In an early scene, 13-year-old Robbie (Jonah Bobo) sums up the plot of Crazy, Stupid, Love when he tells his dad Cal (Steve Carell) two simple words: "Love sucks." Robbie believes this because he has a huge crush on Jessica (Analeigh Tipton), his 17-year-old babysitter, who thinks he's just a kid—and who's secretly hot for Robbie's dad. Cal, meanwhile, agrees with Robbie because Emily (Julianne Moore), his high school sweetheart and wife of 25 years, has just told him she had an affair and is divorcing him.

Then we meet Hannah (Emma Stone), who is dating a "nice enough" coworker named Richard (played by a wincingly awkward Josh Groban) and fending off horrible pickup lines from players when she goes out with her friends. And even Emily is emotionally wrought over leaving Cal to see if things play out with her office paramour, the homewrecking David Lindhagen (Kevin Bacon).

Steve Carell as Cal

Steve Carell as Cal

Pretty much, everyone's a mess.

But Cal, our main mess, begins to find hope in, of all places, the local bar, where he's retreated to drown his pain. Tired of listening to Cal's sad-sack rambling night after night, player extraordinaire Jacob Palmer (Ryan Gosling) agrees to take on Cal—and over the coming weeks he transforms him from Supercuts and stammering to tailored suits and swagger. Think the shopping spree makeover scenes from Pretty Woman with a suburbanite guy and his metrosexual mentor instead of a leggy prostitute. In other words, movie gold.

The delightful cast, the snappy dialogue, and the twisty plot lines make some of the familiar rom-com terrain seem fresh and fun. Carell is certainly in familiar territory here as a lovable loser (more Dan in Real Life here than The Office). It's no surprise he endears us as Cal. The real surprise here is Gosling—not just because he's astonishingly buff, but mostly because he's hilarious. It's hard to believe this is the same actor who gave us impressive dramatic turns in Lars and the Real Girl and Half Nelson. He's deliciously naughty as Jacob, and seems to be having a blast as he glides up to pretty barflies and educates Cal about why he simply cannot wear sneakers. His enjoyment is infectious, as is the great chemistry this unlikely duo shares.

Unfortunately, they have most of this chemistry while bedding a string of hot, vapid women. These females are embarrassingly easy and this womanizing pair takes full advantage. But for those of us who watch these scenes with vastly different values about love and relationships, thankfully the story doesn't end there.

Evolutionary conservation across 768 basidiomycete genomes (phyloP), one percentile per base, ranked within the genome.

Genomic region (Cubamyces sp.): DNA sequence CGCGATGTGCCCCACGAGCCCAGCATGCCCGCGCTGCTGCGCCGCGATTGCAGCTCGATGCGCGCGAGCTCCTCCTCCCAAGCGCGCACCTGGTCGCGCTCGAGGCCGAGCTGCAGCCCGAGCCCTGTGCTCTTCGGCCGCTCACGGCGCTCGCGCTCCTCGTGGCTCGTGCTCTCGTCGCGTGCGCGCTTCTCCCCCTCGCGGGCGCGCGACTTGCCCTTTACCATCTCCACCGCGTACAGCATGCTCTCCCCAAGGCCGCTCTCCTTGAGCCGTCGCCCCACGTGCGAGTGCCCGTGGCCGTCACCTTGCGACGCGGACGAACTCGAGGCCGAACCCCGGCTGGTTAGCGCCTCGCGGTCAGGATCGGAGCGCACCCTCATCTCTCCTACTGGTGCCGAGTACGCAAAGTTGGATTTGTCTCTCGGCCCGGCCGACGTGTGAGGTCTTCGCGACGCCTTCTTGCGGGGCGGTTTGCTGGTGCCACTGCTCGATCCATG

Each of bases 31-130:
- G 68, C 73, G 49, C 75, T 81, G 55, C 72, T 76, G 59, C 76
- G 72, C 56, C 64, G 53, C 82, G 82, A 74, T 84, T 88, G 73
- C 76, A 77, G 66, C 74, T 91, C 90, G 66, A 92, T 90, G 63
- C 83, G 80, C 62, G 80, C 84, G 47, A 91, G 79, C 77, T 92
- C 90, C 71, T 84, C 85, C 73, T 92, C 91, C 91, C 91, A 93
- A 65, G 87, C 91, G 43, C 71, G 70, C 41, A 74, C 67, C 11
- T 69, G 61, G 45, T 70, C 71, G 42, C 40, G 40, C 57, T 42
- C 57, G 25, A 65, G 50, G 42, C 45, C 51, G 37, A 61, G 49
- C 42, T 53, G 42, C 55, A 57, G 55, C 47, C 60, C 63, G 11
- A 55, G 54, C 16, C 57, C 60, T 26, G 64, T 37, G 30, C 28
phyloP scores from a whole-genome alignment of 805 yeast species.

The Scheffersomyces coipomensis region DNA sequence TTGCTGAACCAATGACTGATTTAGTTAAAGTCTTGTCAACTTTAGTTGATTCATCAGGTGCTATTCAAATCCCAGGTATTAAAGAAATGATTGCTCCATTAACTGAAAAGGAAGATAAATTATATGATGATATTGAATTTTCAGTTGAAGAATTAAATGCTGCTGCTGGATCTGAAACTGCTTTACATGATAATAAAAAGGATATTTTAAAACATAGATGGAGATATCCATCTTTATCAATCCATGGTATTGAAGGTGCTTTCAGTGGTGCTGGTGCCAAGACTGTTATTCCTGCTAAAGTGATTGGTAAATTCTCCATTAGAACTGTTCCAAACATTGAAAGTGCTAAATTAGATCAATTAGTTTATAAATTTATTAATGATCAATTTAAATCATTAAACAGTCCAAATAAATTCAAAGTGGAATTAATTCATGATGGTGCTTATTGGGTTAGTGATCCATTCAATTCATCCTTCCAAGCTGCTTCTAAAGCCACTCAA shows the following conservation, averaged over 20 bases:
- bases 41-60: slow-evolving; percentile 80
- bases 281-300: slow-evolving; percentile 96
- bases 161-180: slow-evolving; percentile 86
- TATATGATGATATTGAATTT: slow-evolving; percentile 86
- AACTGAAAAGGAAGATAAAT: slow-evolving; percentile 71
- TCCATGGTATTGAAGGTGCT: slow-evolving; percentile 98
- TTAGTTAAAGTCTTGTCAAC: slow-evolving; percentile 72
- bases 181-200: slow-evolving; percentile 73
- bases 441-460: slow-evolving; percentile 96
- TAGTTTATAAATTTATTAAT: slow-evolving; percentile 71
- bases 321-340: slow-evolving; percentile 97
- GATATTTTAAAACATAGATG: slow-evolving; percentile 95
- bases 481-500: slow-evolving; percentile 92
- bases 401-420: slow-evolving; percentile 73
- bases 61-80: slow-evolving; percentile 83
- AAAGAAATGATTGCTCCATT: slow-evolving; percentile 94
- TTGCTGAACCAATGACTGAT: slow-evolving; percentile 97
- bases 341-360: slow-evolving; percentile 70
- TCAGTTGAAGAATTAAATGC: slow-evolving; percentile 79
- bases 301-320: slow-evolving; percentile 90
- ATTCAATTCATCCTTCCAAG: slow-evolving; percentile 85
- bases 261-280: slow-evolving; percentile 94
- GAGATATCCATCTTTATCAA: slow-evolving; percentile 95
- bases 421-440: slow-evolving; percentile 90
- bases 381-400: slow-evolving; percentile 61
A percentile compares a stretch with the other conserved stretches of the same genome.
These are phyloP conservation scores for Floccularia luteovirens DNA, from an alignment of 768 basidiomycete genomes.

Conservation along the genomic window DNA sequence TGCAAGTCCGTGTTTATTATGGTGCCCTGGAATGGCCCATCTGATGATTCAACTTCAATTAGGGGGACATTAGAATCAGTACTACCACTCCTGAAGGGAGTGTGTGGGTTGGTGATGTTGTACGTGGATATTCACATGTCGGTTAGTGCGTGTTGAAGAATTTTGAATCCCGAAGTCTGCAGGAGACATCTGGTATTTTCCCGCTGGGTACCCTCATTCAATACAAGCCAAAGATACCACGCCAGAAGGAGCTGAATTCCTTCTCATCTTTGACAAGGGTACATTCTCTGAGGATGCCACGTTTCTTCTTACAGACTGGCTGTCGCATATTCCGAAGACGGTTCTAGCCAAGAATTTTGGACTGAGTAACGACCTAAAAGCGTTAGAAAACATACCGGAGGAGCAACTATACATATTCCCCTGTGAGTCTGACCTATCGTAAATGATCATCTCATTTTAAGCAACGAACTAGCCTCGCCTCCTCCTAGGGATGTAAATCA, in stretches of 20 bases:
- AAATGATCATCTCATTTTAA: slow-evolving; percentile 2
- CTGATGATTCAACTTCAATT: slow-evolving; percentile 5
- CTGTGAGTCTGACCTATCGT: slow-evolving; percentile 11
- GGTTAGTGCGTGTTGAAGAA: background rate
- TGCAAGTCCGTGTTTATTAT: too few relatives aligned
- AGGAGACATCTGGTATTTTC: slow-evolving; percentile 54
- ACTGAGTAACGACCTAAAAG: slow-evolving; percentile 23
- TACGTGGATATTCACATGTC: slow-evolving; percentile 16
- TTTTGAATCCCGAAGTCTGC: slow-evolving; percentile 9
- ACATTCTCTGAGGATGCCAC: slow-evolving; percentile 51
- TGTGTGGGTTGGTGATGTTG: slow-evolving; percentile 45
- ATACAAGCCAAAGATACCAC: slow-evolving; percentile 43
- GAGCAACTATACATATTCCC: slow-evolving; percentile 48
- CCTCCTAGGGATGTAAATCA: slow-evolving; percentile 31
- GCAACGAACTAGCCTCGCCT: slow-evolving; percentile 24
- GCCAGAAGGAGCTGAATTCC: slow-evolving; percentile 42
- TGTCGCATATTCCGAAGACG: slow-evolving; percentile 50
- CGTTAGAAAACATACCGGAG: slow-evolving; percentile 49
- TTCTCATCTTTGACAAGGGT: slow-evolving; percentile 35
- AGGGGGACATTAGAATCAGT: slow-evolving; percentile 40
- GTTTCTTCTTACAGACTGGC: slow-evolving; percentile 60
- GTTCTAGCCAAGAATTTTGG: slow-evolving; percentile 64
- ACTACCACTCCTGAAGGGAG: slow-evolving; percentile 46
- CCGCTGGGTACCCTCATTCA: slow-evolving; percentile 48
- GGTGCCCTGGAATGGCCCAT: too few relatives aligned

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Cal gets some pointers from Jacob (Ryan Gosling)

Cal gets some pointers from Jacob (Ryan Gosling)

Jacob meets someone—remember Hannah?—who makes him question his womanizing ways. And after experiencing the complications of casual sex, Cal realizes he's still in love with his wife. Some of these plot turns are a bit predictable and convenient and some come with the kind of snappy, cheesy dialogue that only happens in the movies. Mostly Crazy, Stupid, Love gets away with this because it's giving us a fun ride and, as all good movies do, taking us to a place where we want such cheesy convenient things to be possible.

Though love stops sucking by the end of the movie and deeper ideas about relationships and commitment prevail, many Christians will still squirm through parts of this film. Sex doesn't mean a lot here, but there are some moments that acknowledge that fact with keen insight, such as when Jacob tells Cal, "The war between the sexes is done. We won. We won when women started pole dancing for exercise." We get peeks at the loneliness and messy consequences of casual sex and commitment-less relationships.

Julianne Moore as Emily

Julianne Moore as Emily

What's more bothersome is the behavior of the teen characters. Especially when 17-year-old Jessica takes nude pictures of herself to try to prove to her adult-crush Cal that she's a sexy woman to be taken seriously (thankfully we don't see any of the nudity). Though her plans go awry, it's all played for laughs. And the pictures are given to another guy—a young teen—at movie's end.